T helper cells type 1 (Th1s) that produce interferon-γ predominantly mediate cellular immune responses and are involved in the development of chronic inflammatory conditions, whereas Th2s which produce large amounts of IL-4 and IL-5 upregulate IgE production and are prominent in the pathogenesis of allergic diseases. The precise factors determining whether Th1- or Th2-mediated immune responses preferentially occur at a peripheral site of antigen exposure are largely unknown. Chemokines, a superfamily of polypeptide mediators, are a key component of the leukocyte recruitment process. Here we report that among four CXC (CXCR1-4) and five CC (CCR1-5) chemokine receptors analyzed, CXCR3 and CCR5 are preferentially expressed in human Th1s. In contrast, Th2s preferentially express CCR4 and, to a lesser extent, CCR3. In agreement with the differential chemokine receptor expression, Th1s and Th2s selectively migrate in response to the corresponding chemokines. The differential expression of chemokine receptors may dictate, to a large extent, the migration and tissue homing of Th1s and Th2s. It may also determine different susceptibility of Th1s and Th2s to human immunodeficiency virus strains using different fusion coreceptors.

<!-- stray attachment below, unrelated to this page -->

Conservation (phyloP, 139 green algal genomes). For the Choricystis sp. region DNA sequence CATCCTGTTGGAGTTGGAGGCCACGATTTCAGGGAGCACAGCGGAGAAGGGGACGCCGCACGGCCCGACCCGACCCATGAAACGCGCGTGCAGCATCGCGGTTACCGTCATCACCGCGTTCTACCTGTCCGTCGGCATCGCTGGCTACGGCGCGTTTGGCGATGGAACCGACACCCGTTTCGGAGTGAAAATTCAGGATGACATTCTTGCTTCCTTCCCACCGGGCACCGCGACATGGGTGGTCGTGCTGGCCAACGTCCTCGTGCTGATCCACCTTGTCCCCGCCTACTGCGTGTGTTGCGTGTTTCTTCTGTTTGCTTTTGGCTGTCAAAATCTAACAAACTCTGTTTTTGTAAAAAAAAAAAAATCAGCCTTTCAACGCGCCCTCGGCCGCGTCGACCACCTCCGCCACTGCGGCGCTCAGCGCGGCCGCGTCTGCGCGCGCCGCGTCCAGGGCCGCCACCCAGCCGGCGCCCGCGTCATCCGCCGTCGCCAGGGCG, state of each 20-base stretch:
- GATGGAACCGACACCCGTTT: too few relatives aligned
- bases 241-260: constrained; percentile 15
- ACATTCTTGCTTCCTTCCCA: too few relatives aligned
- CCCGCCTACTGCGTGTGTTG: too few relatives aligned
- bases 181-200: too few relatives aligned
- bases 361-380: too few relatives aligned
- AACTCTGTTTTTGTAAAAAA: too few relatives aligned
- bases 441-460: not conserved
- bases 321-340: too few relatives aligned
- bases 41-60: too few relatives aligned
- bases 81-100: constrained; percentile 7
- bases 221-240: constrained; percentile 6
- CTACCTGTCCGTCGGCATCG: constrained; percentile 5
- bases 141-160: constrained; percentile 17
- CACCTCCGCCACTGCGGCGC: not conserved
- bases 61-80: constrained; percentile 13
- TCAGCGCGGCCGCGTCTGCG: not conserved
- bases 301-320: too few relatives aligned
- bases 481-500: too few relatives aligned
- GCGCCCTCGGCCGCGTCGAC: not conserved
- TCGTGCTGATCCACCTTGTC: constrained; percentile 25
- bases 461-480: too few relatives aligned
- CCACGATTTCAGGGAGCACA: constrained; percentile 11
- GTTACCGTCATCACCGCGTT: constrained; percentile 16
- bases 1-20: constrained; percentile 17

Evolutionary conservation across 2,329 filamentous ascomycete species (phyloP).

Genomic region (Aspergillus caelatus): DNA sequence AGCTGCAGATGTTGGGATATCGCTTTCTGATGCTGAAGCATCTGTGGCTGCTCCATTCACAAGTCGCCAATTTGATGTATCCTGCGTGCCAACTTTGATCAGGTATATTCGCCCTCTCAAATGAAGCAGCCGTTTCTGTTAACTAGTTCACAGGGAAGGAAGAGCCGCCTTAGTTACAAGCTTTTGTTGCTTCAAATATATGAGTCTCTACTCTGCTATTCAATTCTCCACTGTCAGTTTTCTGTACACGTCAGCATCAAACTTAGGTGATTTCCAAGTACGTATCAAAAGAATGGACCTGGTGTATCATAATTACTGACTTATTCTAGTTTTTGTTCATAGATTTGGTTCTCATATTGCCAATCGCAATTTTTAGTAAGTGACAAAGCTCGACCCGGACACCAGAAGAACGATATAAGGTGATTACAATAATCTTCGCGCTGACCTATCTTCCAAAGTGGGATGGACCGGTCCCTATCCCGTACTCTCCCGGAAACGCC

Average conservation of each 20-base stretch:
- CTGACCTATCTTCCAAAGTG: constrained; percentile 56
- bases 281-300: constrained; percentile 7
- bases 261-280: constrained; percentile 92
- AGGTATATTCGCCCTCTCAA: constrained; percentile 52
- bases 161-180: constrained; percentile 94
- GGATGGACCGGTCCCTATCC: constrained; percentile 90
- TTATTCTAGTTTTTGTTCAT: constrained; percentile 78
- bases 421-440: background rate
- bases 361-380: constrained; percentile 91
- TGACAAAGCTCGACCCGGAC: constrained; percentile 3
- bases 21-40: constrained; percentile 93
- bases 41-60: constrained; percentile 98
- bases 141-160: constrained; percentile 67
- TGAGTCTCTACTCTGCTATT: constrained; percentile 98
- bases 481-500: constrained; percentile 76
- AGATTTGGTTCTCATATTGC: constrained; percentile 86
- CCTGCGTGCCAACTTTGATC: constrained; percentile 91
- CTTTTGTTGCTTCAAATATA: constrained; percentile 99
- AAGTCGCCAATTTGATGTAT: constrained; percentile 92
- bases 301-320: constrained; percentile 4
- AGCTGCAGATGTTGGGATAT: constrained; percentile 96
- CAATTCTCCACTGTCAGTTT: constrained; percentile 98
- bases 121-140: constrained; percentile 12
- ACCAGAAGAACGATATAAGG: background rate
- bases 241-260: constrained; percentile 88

Dendritic cells are potent antigen-presenting cells involved in the initiation of immune responses. The trafficking of these cells to tissues and lymph nodes is mediated by members of the chemokine family. Recently, a novel CC chemokine known as MIP-3α or liver and activation-regulated chemokine has been identified from the EMBL/GenBank/DDBJ expressed sequence tag database. In the present study, we have shown that the messenger RNA for MIP-3α is expressed predominantly in inflamed and mucosal tissues. MIP-3α produced either synthetically or by human embryonic kidney 293 cells is chemotactic for CD34+-derived dendritic cells and T cells, but is inactive on monocytes and neutrophils. MIP-3α was unable to displace the binding of specific CC or CXC chemokines to stable cell lines expressing their respective high affinity receptors, namely CCR1–5 and CXCR1 and CXCR2, suggesting that MIP-3α acts through a novel CC chemokine receptor. Therefore, we used degenerate oligonucleotide-based reverse transcriptase PCR to identify candidate MIP-3α receptors in lung dendritic cells. Our results show that the orphan receptor known as GCY-4, CKRL-3, or STRL-22 is a specific receptor for MIP-3α, and that its activation leads to pertussis toxin–sensitive and phospholipase C–dependent intracellular Ca2+ mobilization when it is expressed in HEK 293 cells.